Protocol overview

We detail a 'blind-signing' protocol written by George Tankersley that uses a VOPRF to contruct per-token shared keys for a MAC over each redemption request. This hides the token values themselves until redemption and obviates the need for public key encryption. A full technical overview of this protocol can be read here.

Given a group setting and three hashes H_1, H_2, H_3 we build a commitment to a random token per request using a secret key x held by the edge servers. H_1 and H_2 are hash functions onto, respectively, the group and {0, 1}^λ where λ is a security parameter. The edge (or server) also publishes publicly a generator G along with a commitment (or 'public key') Y = xG (in the code we use H instead of Y but use Y to avoid conflict with the hash functions that we use). The pair (G,Y) is used for generating discrete-log equivalence proofs (DLEQs). We provide a brief overview of the how DLEQs are generated and verified below.

  1. Client generates random token t and a blinding factor r.
  2. Client calculates T = H_1(t) and sends M = rT to the edge along with a CAPTCHA solution.
  3. Edge validates the solution and computes Z = xM = rxT and a DLEQ proof π dependent on the output of H_3 over G,Y,M,Z and other group elements -- see below for more details.
  4. The edge returns (Z,π) to the client.
  5. Client unblinds Z to retrieve N = r^(-1)Z = xT and stores the pair (t,N).
  6. When the client wants to redeem a token it presents (t, MAC(request-binding-data)) where request-binding-data is made of information observable by the edge that is unique(ish) to that particular request.
  7. The edge uses T as a double-spend index and recalculates N using x. Then it can validate the MAC using the shared key.
  8. We know that a matching commitment value is valid because generating it requires access to x.

NIZK proofs of discrete-log equality

In step (3.) above, we call for a zero-knowledge proof of the equality of a discrete logarithm (our edge key) with regard to the returned token Z that the client receives. This allows the client to verify that the same key x is being used to 'sign' all tokens that are sent to the edge.

The protocol naturally provides Z = xM in the edge response. To ensure that the edge has not used unique x value to tag users, we require them to publish a public key, Y = xG, as mentioned above. We can now use a Chaum-Pedersen proof [CP93] to prove in zero knowledge that log_G(Y) == log_M(Z). We note this as DLEQ(Z/M == Y/G).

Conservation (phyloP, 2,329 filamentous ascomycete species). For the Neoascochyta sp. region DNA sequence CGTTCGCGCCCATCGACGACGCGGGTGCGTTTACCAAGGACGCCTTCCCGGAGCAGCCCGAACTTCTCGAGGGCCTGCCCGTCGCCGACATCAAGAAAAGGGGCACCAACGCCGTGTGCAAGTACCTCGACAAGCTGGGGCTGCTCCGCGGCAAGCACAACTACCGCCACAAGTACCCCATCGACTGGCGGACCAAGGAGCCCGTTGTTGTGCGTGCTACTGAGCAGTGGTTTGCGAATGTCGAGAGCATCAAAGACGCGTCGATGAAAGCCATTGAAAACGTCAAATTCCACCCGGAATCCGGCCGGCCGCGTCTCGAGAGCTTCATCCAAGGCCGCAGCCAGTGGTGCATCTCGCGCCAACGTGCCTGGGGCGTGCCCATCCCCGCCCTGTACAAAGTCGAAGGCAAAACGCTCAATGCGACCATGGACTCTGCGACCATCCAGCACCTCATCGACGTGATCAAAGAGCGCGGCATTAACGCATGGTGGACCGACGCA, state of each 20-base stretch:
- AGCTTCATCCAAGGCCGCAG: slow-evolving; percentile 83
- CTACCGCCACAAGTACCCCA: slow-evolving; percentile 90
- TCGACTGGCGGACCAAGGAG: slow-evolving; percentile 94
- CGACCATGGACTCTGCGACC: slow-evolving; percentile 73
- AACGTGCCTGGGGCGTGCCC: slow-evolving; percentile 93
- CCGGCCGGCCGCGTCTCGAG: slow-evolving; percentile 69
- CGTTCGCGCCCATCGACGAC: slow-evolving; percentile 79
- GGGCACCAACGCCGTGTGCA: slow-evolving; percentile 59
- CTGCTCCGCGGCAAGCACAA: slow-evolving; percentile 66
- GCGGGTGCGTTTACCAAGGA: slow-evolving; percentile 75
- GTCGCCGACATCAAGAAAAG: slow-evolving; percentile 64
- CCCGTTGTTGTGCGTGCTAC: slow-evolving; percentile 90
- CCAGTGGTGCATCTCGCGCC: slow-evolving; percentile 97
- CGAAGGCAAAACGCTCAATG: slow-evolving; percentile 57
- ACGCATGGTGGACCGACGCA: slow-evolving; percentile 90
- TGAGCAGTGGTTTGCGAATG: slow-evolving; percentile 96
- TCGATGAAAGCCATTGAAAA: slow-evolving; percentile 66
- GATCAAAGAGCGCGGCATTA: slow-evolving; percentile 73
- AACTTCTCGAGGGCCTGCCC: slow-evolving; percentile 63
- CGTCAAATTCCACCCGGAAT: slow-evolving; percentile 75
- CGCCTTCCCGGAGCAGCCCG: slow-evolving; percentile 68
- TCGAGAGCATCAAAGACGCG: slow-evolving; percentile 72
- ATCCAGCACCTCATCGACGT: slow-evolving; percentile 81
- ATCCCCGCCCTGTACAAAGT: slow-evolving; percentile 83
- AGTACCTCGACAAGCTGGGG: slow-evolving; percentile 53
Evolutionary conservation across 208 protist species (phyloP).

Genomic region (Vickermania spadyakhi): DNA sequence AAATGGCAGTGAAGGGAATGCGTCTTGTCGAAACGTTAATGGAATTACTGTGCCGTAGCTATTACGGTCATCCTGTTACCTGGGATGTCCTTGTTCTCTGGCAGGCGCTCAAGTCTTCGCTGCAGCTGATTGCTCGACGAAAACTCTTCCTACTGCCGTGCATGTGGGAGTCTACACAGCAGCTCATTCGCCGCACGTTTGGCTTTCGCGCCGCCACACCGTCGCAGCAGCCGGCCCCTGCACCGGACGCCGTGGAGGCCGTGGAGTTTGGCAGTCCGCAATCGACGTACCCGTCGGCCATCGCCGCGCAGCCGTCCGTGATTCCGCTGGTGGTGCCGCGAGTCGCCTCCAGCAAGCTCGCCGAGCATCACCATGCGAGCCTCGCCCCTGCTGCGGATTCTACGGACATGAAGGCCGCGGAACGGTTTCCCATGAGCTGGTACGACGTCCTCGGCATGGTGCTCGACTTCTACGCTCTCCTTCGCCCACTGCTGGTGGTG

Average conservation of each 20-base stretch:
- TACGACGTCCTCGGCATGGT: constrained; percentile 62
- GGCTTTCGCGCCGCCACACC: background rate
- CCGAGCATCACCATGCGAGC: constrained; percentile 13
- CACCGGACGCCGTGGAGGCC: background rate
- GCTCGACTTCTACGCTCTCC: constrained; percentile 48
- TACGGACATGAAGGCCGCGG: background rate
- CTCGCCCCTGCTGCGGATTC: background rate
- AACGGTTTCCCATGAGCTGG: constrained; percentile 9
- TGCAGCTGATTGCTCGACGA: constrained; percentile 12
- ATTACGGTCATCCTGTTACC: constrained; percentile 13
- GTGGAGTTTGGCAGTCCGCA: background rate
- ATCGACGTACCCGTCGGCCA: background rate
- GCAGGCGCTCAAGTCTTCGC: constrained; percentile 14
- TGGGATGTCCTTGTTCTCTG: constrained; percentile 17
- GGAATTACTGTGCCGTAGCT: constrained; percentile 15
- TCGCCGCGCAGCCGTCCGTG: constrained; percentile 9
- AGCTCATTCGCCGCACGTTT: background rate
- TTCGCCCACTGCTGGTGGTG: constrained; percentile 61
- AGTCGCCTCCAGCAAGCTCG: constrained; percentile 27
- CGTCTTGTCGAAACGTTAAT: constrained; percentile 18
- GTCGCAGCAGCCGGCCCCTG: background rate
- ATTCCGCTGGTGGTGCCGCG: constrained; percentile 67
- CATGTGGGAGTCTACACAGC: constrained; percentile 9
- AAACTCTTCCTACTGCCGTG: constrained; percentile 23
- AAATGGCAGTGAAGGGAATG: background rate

The proof follows the standard non-interactive Schnorr pattern. For a group of prime order q with orthogonal generators M, G, public key Y, and point Z:

  1. Prover chooses a random nonce

     k <--$-- Z/qZ
    
  2. Prover commits to the nonce k with respect to both generators

     A = kG, B = kM
    
  3. Prover constructs the challenge

     c = H_3(G,Y,M,Z,A,B)
    
  4. Prover calculates response

     s = k - cx (mod q)
    
  5. Prover sends (c, s) to the verifier

  6. Verifier recalculates commitments

     A' = sG + cY
     B' = sM + cZ
    
  7. Verifier hashes

     c' = H_3(G,Y,M,Z,A',B')
    

    and checks that c == c'.

If all users share a consistent view of the tuple (G,Y) for each key epoch, they can all prove that the tokens that every client has been issued share the same anonymity set with respect to x. One way to ensure this consistent view is to pin one key at a time in each copy of the client and use software update mechanisms for rotation. A more flexible way is to pin a reference that allows each client to fetch the latest version of the key from a trusted location. We currently use the former method but plan to migrate to the latter in the near future.

Batch proofs

In practice, the issuance protocol operates over sets of tokens rather than just one. A system parameter, m, determines how many tokens a user is allowed to request per valid CAPTCHA solution. Consequently, users generate (t_1, t_2, ... , t_m) and (r_1, r_2, ... , r_m); send (M_1, M_2, ... , M_m) to the edge; and receive (Z_1, Z_2 ... , Z_m) in response.

Generating an independent proof of equality for each point implies excess overhead in both computation and bandwidth consumption. Therefore, we employ a batch proof to show consistent key usage for an entire set of tokens at once. The proof is a parallelized Schnorr protocol for the common-exponent case taken from [Hen14] and adapted for non-interactivity:

Given (G, Y, q); (M_1,...,M_m), (Z_1, ... ,Z_m); Z_i = k(M_i) for i = 1...m

  1. Prover calculates a seed using:

     z = H_3(G, Y, M_1, ... , M_m, Z_1, ... , Z_m)
    
  2. Prover initializes PRNG(z) and samples from it to non-interactively generate

     c_1, ... , c_m <--$-- Z/qZ.
    
  3. Prover generates composite group elements M and Z

     M = (c_1*M_1) + (c_2*M_2) + ... + (c_m*M_m)
     Z = (c_1*Z_1) + (c_2*Z_2) + ... + (c_m*Z_m)
    
  4. Prover sends proof

     (c, s) <-- DLEQ(M/Z == Y/G)
    
  5. Verifier recalculates the PRNG seed from protocol state, generates the composite elements, and checks that c' == c as in the single-element proof above.

We can see why this works in a reduced case.

For (M_1, M_2), (Z_1, Z_2), and (c_1, c_2):

Z_1 = x(M_1)
Z_2 = x(M_2)
(c_1*Z_1) = c_1(x*M_1) = x(c_1*M_1)
(c_2*Z_2) = c_2(x*M_2) = x(c_2*M_2)
(c_1*Z_1) + (c_2*Z_2) = x[(c_1*M_1) + (c_2*M_2)]

So the composite points will have the same discrete log relation x as the underlying individual points.

Team

Acknowledgements

We'd like to thank Dan Boneh for suggesting OPRFs in the first place; Ian Goldberg for his extensive advice and the batch proof; and Brian Warner, Zaki Manian, Tony Arcieri, Isis Lovecruft, Henry de Valence, Trevor Perrin, Yan Zhu, Peter Wu, Zi Lin and several anonymous others for their valuable help, input, and review.